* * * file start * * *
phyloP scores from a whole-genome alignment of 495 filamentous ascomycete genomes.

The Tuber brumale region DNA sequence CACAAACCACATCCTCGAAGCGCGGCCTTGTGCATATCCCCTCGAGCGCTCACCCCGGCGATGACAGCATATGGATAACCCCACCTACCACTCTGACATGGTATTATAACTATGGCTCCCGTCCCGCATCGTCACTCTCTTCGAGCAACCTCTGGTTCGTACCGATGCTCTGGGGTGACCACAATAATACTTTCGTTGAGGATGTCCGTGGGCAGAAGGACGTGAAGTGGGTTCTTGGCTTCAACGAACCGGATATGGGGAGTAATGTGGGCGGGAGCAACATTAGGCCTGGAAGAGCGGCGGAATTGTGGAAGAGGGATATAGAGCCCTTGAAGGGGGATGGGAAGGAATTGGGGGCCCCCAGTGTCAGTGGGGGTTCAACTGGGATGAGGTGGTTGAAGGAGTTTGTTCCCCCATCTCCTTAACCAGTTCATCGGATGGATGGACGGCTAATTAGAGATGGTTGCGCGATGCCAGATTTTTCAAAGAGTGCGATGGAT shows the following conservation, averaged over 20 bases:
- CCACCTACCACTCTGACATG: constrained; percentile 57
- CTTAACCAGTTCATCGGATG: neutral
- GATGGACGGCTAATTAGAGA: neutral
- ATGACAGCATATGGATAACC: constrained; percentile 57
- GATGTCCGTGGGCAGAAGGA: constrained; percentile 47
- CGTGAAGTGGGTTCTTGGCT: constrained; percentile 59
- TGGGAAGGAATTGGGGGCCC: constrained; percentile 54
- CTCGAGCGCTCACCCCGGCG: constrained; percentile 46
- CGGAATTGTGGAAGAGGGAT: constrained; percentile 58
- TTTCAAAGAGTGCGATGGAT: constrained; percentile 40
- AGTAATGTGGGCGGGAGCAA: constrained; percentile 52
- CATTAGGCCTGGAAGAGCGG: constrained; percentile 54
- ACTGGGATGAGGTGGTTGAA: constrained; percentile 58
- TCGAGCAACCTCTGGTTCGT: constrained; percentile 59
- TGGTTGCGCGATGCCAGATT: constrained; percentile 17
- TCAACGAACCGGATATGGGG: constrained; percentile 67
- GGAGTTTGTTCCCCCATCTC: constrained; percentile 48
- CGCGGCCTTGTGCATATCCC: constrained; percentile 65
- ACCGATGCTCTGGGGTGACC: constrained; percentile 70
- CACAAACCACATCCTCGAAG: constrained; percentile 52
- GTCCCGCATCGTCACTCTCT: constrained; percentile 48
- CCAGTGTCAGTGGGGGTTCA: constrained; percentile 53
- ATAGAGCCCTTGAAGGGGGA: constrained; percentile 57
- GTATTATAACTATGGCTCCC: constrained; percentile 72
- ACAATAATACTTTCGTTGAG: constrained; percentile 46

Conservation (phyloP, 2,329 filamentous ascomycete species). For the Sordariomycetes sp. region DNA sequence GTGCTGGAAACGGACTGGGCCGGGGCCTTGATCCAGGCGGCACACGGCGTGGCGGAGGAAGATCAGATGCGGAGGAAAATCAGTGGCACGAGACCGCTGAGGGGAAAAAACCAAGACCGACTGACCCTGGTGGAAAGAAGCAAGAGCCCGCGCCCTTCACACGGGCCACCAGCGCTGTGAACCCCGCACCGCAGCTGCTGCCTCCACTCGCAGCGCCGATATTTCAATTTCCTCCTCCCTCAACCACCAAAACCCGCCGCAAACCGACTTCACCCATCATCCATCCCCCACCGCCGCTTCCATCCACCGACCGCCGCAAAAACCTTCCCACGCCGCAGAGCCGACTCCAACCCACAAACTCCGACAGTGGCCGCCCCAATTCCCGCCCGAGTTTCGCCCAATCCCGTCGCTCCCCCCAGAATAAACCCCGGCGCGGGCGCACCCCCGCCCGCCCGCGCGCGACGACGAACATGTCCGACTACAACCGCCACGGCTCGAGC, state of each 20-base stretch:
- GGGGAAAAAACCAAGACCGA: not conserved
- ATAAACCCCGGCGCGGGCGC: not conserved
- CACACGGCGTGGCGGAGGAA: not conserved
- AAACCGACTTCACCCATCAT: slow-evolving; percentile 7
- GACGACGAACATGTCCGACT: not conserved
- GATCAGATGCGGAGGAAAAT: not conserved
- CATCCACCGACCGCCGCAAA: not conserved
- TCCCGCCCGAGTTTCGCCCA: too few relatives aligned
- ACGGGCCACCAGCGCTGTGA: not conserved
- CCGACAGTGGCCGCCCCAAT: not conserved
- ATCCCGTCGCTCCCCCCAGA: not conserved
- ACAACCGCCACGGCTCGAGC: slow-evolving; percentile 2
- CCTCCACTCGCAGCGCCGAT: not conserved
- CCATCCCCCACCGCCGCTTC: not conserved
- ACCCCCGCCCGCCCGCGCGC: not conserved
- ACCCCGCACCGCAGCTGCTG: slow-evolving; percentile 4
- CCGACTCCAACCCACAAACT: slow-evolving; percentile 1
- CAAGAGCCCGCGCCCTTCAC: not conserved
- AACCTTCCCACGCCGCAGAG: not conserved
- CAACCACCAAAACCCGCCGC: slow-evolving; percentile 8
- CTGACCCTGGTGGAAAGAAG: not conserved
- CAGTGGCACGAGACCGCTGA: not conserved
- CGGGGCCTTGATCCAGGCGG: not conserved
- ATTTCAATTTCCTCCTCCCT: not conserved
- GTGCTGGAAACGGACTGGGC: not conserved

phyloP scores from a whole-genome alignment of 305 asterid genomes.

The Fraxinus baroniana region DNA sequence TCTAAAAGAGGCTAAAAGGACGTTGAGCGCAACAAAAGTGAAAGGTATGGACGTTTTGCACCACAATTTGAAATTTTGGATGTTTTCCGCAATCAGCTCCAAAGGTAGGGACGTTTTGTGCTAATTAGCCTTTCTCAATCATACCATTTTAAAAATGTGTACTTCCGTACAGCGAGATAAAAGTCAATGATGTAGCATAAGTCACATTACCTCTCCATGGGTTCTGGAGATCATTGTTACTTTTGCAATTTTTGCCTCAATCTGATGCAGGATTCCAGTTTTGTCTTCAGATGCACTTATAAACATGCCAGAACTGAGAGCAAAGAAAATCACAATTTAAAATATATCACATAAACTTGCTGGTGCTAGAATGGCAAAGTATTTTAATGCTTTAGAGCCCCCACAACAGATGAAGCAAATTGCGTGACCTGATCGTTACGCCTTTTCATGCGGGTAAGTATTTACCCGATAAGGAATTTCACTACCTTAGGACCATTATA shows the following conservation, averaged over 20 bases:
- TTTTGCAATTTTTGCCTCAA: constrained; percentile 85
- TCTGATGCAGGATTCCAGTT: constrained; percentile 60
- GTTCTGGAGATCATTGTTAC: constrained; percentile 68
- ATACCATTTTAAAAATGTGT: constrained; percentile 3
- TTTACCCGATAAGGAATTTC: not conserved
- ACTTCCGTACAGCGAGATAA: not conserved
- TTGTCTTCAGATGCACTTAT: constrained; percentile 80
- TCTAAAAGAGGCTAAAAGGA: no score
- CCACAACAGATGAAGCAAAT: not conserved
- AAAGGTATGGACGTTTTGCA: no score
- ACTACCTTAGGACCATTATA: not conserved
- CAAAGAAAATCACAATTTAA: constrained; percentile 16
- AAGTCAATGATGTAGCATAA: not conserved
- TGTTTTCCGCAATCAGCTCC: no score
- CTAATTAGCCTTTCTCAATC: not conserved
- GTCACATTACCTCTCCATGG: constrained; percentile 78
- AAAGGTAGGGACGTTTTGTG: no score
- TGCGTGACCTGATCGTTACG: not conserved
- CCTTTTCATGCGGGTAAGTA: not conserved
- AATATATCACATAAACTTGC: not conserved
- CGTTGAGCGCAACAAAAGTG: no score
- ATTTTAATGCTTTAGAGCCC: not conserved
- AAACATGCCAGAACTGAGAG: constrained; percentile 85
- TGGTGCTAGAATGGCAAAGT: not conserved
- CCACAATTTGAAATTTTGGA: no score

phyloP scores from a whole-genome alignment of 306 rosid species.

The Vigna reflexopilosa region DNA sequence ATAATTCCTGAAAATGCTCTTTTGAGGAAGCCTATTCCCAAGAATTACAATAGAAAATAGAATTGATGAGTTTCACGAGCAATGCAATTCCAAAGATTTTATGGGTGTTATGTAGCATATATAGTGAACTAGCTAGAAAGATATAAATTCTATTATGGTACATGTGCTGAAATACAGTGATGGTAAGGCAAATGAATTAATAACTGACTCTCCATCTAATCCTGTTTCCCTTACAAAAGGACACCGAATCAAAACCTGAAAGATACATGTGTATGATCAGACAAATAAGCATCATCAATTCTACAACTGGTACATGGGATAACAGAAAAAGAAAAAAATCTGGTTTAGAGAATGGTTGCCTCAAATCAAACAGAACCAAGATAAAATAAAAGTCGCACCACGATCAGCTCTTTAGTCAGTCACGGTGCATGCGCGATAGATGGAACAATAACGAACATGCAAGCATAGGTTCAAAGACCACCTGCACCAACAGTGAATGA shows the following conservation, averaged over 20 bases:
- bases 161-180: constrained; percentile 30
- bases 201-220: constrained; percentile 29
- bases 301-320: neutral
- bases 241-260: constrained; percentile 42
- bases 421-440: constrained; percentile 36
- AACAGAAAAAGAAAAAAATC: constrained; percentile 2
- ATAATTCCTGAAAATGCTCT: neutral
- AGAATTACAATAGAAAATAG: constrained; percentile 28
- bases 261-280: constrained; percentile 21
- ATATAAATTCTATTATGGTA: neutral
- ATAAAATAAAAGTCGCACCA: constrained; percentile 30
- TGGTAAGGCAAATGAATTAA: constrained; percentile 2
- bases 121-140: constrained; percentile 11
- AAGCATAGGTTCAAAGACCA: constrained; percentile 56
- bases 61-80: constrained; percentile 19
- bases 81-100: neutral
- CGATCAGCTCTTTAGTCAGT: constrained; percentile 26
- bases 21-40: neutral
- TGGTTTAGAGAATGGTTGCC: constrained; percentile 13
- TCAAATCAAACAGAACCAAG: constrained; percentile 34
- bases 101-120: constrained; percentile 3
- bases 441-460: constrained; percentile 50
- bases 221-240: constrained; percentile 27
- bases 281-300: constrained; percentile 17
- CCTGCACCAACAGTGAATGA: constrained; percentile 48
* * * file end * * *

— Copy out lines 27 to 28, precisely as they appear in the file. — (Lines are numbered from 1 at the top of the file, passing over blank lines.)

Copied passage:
- ACAATAATACTTTCGTTGAG: constrained; percentile 46

Conservation (phyloP, 2,329 filamentous ascomycete species). For the Sordariomycetes sp. region DNA sequence GTGCTGGAAACGGACTGGGCCGGGGCCTTGATCCAGGCGGCACACGGCGTGGCGGAGGAAGATCAGATGCGGAGGAAAATCAGTGGCACGAGACCGCTGAGGGGAAAAAACCAAGACCGACTGACCCTGGTGGAAAGAAGCAAGAGCCCGCGCCCTTCACACGGGCCACCAGCGCTGTGAACCCCGCACCGCAGCTGCTGCCTCCACTCGCAGCGCCGATATTTCAATTTCCTCCTCCCTCAACCACCAAAACCCGCCGCAAACCGACTTCACCCATCATCCATCCCCCACCGCCGCTTCCATCCACCGACCGCCGCAAAAACCTTCCCACGCCGCAGAGCCGACTCCAACCCACAAACTCCGACAGTGGCCGCCCCAATTCCCGCCCGAGTTTCGCCCAATCCCGTCGCTCCCCCCAGAATAAACCCCGGCGCGGGCGCACCCCCGCCCGCCCGCGCGCGACGACGAACATGTCCGACTACAACCGCCACGGCTCGAGC, state of each 20-base stretch: